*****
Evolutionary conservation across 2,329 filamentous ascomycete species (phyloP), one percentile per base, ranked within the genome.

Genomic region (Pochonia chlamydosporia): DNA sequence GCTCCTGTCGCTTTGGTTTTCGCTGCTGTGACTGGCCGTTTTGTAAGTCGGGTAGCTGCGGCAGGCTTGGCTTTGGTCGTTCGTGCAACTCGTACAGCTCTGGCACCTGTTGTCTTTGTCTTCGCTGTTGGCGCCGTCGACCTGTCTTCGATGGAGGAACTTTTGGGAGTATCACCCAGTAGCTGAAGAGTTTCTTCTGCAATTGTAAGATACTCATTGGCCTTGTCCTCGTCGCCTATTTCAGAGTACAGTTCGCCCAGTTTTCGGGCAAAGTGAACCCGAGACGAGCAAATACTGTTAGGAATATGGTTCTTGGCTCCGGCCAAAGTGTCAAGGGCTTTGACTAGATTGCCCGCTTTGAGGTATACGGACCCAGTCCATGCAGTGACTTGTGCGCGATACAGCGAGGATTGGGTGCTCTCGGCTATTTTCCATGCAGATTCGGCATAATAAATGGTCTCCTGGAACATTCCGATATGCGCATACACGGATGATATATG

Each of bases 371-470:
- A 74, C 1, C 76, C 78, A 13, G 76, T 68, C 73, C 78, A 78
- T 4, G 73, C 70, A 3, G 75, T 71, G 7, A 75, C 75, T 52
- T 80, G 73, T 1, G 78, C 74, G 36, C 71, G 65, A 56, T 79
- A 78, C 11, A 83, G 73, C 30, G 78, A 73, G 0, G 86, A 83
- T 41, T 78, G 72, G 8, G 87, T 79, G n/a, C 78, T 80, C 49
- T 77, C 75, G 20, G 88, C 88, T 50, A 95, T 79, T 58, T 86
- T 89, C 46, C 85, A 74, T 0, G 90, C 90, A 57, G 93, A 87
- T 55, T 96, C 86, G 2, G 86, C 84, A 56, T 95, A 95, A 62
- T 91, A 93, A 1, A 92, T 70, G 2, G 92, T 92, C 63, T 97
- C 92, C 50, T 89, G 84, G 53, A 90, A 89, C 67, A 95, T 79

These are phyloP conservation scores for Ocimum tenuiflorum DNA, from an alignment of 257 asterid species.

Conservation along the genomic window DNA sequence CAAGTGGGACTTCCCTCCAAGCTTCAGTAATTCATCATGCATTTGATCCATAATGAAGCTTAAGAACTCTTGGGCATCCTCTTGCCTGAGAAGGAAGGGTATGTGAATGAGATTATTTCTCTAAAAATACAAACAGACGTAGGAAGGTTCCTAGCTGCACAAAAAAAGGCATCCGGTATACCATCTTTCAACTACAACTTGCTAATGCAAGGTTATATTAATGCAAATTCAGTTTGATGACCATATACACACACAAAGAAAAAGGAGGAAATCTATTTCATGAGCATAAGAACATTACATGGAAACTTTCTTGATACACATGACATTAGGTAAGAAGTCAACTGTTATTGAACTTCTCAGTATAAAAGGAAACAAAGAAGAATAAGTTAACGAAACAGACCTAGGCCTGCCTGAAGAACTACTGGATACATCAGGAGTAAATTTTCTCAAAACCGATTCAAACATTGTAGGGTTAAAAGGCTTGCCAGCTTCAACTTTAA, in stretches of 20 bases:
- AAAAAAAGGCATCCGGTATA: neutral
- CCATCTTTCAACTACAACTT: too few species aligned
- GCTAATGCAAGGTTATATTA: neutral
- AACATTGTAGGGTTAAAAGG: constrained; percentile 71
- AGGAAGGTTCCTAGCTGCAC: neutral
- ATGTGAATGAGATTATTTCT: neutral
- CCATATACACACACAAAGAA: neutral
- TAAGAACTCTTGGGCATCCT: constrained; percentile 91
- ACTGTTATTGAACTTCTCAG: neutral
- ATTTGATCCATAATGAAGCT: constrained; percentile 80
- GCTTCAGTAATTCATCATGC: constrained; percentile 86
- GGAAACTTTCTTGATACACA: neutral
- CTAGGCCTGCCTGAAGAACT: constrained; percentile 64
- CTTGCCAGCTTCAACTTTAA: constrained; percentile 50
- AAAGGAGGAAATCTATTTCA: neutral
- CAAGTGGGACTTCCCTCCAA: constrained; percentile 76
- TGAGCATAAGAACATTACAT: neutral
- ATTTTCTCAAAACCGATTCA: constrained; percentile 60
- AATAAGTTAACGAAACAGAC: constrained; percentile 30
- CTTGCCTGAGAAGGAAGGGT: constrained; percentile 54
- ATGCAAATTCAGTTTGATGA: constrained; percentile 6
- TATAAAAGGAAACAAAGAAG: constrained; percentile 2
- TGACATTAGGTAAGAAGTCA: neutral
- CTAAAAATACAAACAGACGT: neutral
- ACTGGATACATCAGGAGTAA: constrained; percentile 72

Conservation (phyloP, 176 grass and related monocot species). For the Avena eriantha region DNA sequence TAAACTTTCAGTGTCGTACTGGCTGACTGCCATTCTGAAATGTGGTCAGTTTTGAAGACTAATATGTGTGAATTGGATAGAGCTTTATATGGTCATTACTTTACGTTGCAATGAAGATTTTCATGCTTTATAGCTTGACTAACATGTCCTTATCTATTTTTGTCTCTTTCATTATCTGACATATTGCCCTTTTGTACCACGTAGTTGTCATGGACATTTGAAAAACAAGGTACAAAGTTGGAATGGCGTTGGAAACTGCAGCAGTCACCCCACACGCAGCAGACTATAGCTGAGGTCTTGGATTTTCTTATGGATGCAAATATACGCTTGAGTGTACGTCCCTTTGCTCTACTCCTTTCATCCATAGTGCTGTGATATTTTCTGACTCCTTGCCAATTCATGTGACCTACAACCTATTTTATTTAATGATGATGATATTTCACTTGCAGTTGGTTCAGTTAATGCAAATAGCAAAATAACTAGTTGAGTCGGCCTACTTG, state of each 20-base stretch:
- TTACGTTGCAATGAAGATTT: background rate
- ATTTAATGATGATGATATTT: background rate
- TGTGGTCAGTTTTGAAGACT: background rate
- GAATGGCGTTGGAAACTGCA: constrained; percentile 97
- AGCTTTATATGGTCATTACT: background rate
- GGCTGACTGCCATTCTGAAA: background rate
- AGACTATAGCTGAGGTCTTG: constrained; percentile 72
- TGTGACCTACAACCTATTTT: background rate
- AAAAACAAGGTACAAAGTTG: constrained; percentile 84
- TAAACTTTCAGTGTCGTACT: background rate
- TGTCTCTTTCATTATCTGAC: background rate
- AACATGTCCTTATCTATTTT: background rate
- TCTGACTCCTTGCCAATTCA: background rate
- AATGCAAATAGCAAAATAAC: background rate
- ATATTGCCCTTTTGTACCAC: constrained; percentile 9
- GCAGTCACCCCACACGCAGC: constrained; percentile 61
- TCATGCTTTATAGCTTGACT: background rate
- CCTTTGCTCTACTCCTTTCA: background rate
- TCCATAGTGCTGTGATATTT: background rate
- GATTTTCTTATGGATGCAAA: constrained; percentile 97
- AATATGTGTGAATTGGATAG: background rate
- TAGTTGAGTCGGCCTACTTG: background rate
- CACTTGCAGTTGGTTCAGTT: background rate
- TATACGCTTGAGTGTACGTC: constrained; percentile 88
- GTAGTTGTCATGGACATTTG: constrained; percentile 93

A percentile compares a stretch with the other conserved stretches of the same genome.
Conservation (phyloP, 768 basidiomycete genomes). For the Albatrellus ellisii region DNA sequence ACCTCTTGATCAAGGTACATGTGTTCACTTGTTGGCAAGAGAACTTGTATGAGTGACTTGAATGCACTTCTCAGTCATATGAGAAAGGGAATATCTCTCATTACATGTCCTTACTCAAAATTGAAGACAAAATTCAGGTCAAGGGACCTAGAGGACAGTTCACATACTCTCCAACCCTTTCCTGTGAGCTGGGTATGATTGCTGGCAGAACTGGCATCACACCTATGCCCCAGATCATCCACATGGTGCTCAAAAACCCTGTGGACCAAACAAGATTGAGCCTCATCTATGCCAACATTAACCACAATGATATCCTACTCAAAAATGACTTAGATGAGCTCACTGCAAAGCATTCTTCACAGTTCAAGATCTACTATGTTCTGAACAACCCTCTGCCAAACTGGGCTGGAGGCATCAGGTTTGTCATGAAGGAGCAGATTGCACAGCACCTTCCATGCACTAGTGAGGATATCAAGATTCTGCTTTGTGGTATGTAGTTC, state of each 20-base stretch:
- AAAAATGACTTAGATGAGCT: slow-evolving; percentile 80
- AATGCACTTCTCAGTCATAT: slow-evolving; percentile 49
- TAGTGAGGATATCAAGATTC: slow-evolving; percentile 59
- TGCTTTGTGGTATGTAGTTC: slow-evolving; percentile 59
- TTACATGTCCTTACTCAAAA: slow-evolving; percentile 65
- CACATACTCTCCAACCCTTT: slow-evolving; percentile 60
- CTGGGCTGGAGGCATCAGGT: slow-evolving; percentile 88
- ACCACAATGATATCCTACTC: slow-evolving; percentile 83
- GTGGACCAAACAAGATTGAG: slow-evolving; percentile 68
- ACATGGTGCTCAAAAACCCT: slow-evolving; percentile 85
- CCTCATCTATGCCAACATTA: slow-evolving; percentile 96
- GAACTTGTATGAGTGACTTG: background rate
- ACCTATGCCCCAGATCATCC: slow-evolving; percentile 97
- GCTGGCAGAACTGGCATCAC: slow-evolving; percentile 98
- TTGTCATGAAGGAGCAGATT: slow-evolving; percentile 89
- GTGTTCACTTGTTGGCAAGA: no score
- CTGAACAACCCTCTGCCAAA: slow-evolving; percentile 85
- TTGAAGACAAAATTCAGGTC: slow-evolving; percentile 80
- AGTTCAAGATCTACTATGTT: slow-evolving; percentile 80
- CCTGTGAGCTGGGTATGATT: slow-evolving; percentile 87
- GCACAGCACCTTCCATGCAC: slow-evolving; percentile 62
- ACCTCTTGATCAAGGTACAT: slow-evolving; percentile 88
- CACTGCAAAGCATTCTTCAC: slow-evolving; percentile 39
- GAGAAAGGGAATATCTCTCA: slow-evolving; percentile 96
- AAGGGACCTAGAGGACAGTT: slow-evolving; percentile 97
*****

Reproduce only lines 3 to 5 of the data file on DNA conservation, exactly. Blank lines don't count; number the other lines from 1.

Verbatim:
Each of bases 371-470:
- A 74, C 1, C 76, C 78, A 13, G 76, T 68, C 73, C 78, A 78
- T 4, G 73, C 70, A 3, G 75, T 71, G 7, A 75, C 75, T 52